Wednesday, December 5, 2007


At least 90% of the novels I read are by women—usually British women who wrote in the early to middle twentieth century, like Elizabeth Taylor, Rose Macaulay, Margery Sharp, and Sylvia Townsend Warner. I also love the late Carol Shields, the American-born Canadian novelist. Every now and then I'll read a novel by a contemporary American woman novelist that I really like—Nicole Krauss's stunning The History of Love comes instantly to mind—but that's rare. There are many fine women novelists in America—big names like Minneapolis-born Anne Tyler, Anna Quindlen, Alice Hoffman, Jane Hamilton—but for some reason most of their novels have never really grabbed me. The exception is Ann Patchett. I loved Bel Canto, I adored The Magician's Assistant, and I was head-over-heels for her latest novel, Run.

The novel centers around the family of Bernard Doyle, a former mayor of Boston, who with his late wife adopted two African-American sons, named Tip and Teddy. He wants his sons to become politicians, but Teddy wants to be a priest and Tip wants to study fish. Then one snowy night, after a Jesse Jackson speech at Harvard, an accident changes the Doyle family's lives forever. Yes, it sounds like it could be a bit contrived and heavy on message—and there is an element of that—but Patchett writes so beautifully and has such a light touch that I, for one, was entirely swept away by the story. She comes so close to magical realism—there's a hint of miracle cures performed by a nonagenarian priest—but in the end the real miracles are in human relationships, in people opening up to one another. Like so many novels by women, Run is about family—about the many different ways of belonging to other people. And it's about how standing back and being amazed by someone else can help to bring your own life into focus. Bel Canto was a huge bestseller a few years ago, but in many ways I like Run more, if only because Patchett seemed to have a surer sense of how to end it—with a lovely image of inclusiveness, of how turning toward the outsider can strengthen us on the inside and, despite our differences, bring us together.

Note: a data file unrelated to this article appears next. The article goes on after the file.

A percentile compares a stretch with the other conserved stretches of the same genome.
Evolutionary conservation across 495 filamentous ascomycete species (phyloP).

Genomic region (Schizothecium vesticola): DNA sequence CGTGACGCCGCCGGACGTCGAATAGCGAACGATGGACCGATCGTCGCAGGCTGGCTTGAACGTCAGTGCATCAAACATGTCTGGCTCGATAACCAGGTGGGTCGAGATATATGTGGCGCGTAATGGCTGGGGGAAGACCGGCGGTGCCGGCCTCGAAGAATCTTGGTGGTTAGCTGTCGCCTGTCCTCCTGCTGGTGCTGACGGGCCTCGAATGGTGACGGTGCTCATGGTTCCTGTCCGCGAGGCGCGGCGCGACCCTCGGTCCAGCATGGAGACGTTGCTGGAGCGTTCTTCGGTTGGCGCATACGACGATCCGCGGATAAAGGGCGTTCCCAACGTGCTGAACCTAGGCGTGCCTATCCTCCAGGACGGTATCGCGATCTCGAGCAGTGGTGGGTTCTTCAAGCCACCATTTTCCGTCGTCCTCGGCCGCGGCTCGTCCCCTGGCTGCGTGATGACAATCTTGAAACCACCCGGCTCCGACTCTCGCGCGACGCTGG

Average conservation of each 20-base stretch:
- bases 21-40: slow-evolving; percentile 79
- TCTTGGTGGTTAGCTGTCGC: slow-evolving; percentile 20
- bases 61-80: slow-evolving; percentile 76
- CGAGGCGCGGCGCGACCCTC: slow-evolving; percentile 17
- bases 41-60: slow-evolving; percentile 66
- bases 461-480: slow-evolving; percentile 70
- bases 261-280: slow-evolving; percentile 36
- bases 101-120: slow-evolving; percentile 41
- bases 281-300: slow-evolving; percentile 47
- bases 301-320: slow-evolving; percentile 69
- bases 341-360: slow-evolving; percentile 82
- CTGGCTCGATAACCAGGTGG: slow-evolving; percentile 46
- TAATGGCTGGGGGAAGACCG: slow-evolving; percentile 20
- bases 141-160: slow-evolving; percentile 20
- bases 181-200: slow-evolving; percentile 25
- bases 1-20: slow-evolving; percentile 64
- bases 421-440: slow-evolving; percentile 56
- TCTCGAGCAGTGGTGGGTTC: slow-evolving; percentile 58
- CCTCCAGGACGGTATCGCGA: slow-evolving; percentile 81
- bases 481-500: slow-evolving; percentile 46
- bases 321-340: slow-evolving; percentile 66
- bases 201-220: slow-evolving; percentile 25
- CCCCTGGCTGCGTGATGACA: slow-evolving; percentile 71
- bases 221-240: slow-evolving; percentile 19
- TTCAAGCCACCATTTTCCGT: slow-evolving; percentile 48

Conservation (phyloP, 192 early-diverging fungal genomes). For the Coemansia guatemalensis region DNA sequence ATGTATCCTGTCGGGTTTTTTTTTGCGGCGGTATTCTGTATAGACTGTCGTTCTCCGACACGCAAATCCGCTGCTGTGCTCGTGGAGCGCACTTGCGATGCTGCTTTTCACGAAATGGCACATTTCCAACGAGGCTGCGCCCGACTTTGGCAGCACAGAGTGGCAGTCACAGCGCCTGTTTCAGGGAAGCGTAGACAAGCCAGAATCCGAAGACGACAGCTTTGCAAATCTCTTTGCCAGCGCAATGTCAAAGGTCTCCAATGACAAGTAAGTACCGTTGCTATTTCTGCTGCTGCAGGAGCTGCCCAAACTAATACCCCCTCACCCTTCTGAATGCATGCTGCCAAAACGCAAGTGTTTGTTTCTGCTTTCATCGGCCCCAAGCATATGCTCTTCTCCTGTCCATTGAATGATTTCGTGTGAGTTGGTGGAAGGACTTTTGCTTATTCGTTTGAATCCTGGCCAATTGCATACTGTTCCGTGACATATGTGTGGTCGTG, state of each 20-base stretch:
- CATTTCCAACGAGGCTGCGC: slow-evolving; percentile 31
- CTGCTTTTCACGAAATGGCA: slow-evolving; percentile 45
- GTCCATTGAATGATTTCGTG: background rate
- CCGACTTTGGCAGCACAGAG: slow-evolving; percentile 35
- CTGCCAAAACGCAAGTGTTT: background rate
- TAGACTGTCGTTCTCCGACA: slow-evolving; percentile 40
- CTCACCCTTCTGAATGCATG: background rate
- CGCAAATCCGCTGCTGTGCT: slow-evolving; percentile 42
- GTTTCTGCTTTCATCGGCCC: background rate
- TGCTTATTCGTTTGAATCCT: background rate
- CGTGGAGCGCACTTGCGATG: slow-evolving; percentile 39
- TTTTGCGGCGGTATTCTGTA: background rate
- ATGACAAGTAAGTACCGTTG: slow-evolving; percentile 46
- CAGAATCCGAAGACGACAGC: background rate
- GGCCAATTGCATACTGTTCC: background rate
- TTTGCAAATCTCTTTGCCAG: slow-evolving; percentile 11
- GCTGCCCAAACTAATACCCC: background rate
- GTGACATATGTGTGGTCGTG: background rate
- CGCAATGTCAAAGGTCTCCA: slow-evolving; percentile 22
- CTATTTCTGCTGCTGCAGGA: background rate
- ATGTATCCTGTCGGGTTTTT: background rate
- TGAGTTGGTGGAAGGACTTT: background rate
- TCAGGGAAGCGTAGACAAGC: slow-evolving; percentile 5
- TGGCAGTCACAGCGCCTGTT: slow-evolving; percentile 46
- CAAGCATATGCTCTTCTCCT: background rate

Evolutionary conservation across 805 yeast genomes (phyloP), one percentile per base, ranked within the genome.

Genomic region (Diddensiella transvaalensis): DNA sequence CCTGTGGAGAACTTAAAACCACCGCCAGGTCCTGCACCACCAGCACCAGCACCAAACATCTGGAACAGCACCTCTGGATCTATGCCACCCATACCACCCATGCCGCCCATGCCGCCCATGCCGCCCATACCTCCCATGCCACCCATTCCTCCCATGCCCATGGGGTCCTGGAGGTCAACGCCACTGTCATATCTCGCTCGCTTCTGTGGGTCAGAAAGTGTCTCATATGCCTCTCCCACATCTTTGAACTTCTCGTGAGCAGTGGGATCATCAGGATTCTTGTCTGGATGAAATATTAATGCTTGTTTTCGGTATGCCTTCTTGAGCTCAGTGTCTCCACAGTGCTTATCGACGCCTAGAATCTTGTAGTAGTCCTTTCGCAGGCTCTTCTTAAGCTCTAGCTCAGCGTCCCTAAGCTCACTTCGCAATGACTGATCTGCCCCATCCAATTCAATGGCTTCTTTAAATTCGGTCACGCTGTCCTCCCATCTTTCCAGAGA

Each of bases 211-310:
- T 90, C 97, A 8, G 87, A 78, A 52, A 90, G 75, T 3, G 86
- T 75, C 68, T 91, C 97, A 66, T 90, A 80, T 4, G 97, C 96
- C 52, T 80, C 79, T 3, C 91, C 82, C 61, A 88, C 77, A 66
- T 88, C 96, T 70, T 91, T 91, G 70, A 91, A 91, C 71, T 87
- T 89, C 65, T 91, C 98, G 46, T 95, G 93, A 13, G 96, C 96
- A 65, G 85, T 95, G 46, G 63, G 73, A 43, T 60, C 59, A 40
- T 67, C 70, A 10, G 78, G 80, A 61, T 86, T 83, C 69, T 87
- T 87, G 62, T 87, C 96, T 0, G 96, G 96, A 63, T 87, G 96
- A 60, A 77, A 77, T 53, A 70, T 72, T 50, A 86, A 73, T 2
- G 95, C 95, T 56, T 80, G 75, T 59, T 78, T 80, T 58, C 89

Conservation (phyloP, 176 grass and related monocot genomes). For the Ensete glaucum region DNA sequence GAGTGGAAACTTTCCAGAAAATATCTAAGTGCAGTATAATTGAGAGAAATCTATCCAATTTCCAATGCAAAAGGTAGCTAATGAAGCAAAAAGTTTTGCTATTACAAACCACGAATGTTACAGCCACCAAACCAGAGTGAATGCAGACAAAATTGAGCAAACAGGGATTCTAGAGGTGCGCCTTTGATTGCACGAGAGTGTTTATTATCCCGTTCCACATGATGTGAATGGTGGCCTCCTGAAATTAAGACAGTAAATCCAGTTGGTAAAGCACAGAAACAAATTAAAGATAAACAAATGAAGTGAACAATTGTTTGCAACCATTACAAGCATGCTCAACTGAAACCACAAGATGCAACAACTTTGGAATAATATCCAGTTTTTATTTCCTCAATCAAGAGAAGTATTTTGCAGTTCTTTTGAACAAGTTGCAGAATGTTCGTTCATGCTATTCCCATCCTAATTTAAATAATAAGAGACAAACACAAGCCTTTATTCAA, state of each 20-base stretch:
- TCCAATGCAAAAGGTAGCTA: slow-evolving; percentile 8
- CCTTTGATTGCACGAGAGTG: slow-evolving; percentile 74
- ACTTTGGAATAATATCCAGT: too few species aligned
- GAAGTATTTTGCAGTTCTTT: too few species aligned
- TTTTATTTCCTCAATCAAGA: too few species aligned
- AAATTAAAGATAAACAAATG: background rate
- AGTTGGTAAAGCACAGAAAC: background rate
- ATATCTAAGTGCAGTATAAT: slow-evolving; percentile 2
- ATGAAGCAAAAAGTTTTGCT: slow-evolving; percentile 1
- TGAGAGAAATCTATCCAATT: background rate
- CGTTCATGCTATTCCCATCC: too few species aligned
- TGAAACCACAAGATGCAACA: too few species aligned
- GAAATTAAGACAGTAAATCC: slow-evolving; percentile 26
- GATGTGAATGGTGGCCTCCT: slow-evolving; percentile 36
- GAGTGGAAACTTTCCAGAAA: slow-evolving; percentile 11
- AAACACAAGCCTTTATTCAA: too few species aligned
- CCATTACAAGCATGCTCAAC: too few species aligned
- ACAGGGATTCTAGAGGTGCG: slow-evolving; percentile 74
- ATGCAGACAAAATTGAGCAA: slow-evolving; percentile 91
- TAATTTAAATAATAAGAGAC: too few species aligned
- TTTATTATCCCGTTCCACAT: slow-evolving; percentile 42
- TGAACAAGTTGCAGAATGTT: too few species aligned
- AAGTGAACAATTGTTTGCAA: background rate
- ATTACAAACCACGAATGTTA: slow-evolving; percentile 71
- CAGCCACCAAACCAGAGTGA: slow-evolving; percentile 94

tom said...

Great review. Your blog has been added to the "local links" blogroll at

-The River City Raven

tomswift said...


I'm a rarity, I assume, in that I read Run first and only recently finished Bel Canto. Given the otherworldly success of the latter book I was surprised that I didn't enjoy it more. No doubt Patchett is a terrific writer. I love her prose. I just never felt the terrorists were threatening. Too, the fact they were all allowed to remain inside the mansion for several months seemed implausible.

Or maybe that's just me?

Tom Swift

New Poem: "Phrasebook"

My poem " Phrasebook " has been published online in Ergon: Greek/American Arts and Letters .